(University of Leeds)
Videogames offer diverse affective experiences, from the pain that comes with getting stuck or failing altogether to the pleasures of progression and ultimate success. The vicissitudes of play are a vital part of the videogame experience: the game that is consistently too easy soon becomes boring, whilst the game that is too hard inevitably becomes frustrating. One way in which designers have attempted to sustain an appropriate degree of challenge for the diverse players who would engage with their game, is to provide a means of adjusting the difficulty of the tasks and trials it presents. In this presentation, I want to reflect on the figure of the videogame player, particularly the ordinary or typical player, whom we might call the “everyplayer.” I will take as a starting point the influential first-person shooter Half-Life 2 (Valve Corporation, 2004), set in a dystopian future populated by nightmarish monsters and ruled over by a technologically advanced alien power. I will consider Gordon Freeman, a member of the human resistance and so-called everyman hero of the game, with whom players are invited to identify. I will look, at the same time, at the three difficulty settings that players are offered by the game: Easy, Normal and Hard. Drawing on the work of games scholar Espen Aarseth, I will examine the ways in which any given videogame sets expectations of its players, and indeed inescapably implies a particular kind of player who is eligible to take part. We will find that the myth of the ordinary or typical player is a pernicious illusion and, further, that the player of videogames need not even be human.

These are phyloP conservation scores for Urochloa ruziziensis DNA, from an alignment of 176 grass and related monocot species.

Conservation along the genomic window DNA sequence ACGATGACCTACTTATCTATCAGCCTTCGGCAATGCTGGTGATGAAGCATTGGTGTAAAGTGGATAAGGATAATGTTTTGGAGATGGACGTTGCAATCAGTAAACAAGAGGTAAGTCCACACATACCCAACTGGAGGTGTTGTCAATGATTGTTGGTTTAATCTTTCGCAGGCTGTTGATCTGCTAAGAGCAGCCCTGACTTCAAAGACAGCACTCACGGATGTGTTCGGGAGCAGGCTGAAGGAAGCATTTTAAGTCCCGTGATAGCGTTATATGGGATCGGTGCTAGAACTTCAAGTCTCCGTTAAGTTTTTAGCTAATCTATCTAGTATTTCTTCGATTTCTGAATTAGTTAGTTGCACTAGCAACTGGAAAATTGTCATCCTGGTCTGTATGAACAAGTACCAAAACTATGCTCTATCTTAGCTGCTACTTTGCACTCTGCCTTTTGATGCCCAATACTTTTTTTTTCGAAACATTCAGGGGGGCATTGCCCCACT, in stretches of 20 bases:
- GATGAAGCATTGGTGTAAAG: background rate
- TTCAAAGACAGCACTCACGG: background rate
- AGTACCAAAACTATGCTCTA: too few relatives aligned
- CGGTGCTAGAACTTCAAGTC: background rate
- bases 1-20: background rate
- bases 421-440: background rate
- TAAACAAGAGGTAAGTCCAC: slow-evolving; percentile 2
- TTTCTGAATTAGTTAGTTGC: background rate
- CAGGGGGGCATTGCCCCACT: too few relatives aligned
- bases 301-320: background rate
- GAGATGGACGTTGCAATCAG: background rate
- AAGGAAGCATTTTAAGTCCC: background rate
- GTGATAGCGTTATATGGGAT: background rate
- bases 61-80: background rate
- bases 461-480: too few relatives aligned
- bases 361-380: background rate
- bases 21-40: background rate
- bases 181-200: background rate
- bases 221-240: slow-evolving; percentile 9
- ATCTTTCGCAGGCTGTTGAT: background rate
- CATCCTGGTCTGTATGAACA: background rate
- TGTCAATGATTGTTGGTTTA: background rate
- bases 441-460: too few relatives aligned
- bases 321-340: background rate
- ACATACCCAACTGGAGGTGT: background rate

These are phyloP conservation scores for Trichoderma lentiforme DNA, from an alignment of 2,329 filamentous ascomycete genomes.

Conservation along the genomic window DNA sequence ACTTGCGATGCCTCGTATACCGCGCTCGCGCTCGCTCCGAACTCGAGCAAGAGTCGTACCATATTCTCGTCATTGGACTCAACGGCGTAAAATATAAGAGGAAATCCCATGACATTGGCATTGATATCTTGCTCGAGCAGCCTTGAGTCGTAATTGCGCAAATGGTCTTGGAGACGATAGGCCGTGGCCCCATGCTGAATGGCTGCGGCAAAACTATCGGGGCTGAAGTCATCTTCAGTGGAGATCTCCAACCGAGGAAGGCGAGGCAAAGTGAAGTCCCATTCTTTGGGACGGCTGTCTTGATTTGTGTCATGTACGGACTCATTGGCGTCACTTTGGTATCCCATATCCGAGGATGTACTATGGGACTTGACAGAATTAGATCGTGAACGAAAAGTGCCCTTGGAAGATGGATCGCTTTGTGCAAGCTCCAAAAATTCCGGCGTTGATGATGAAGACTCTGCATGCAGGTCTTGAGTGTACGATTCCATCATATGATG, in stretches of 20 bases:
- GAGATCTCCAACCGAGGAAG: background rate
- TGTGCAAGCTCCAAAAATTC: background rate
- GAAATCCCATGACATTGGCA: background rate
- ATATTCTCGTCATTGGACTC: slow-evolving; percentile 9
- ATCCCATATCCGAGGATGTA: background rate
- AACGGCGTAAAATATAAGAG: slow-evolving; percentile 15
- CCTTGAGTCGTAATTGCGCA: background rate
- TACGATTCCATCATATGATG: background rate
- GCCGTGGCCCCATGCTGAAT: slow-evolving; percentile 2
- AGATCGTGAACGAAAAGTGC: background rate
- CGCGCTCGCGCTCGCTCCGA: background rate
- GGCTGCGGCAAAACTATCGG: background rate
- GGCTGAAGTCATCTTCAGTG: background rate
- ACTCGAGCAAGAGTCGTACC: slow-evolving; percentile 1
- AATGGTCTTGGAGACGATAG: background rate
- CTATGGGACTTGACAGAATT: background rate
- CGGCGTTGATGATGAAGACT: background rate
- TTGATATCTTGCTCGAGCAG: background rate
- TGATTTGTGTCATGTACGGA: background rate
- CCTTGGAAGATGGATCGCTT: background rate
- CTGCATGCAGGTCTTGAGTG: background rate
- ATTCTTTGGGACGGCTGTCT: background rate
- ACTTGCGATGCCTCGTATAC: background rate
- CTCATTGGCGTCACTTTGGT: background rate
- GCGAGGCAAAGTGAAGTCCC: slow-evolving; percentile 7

Tom Tyler is a Lecturer in Digital Culture at the University of Leeds, UK. He has published widely on animals and anthropocentrism within the history of ideas, critical theory, and popular culture. He is the author of CIFERAE: A Bestiary in Five Fingers (Minneapolis: University of Minnesota Press, 2012), co-editor of Animal Encounters (Leiden: Brill, 2009), and editor of Animal Beings (Parallax #38, 12.1, 2006).